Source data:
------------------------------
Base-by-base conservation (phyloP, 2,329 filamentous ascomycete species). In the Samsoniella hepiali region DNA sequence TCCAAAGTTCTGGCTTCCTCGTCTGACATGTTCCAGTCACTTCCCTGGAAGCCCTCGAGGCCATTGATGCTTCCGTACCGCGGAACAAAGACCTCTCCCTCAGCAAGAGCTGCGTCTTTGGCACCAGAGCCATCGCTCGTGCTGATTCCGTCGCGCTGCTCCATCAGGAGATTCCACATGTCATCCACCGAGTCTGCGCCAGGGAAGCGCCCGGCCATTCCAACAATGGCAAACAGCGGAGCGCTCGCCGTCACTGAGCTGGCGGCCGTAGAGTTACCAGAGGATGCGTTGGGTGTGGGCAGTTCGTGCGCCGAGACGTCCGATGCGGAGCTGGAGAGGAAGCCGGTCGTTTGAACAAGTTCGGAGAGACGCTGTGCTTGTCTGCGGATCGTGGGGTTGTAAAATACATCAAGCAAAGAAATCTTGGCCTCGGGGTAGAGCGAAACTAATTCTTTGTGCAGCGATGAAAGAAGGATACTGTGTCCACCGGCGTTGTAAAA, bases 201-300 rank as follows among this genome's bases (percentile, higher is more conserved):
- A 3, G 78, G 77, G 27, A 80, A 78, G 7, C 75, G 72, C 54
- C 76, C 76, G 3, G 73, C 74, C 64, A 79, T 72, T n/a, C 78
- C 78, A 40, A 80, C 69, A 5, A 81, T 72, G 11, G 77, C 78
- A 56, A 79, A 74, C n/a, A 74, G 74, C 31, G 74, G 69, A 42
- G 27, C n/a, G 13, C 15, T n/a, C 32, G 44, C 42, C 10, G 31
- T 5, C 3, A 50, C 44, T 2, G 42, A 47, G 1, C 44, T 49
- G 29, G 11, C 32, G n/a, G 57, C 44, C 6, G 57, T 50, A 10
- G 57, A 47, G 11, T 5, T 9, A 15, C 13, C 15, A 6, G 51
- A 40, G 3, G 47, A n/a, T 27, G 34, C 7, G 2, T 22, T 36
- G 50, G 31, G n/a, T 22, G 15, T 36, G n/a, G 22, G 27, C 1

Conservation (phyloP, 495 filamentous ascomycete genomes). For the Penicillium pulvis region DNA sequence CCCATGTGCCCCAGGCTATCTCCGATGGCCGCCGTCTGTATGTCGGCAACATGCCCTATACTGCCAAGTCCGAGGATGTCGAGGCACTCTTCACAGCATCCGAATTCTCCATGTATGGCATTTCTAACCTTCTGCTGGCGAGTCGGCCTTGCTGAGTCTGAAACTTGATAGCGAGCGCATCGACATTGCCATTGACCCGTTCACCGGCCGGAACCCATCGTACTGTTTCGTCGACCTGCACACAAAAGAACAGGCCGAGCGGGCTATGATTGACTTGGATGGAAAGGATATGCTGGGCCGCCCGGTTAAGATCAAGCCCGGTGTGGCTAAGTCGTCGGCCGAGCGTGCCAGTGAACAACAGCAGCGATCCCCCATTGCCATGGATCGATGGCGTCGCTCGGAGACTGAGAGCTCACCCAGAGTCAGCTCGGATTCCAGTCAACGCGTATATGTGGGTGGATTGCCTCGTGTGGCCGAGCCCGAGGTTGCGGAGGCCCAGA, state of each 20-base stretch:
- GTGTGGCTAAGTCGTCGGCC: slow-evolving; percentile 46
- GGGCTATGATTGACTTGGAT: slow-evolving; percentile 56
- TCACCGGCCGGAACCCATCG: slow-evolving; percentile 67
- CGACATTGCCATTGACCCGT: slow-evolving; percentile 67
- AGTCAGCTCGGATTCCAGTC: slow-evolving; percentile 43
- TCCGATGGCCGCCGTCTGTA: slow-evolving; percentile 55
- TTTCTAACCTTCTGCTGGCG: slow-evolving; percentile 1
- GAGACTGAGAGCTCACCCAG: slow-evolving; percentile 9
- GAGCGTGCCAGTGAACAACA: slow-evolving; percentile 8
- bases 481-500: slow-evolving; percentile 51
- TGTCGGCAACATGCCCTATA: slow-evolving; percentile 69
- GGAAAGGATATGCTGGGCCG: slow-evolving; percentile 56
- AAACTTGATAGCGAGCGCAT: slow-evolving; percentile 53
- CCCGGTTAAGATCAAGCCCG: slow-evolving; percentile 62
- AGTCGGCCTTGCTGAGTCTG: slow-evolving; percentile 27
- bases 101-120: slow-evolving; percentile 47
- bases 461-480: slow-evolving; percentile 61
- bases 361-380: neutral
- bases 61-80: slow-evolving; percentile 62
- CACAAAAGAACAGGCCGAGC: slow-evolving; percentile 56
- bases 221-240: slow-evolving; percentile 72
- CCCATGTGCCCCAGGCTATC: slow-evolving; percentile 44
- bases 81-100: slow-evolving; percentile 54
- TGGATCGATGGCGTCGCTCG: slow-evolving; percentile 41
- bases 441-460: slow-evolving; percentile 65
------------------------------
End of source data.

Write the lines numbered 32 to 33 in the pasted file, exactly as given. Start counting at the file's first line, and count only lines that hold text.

- CACAAAAGAACAGGCCGAGC: slow-evolving; percentile 56
- bases 221-240: slow-evolving; percentile 72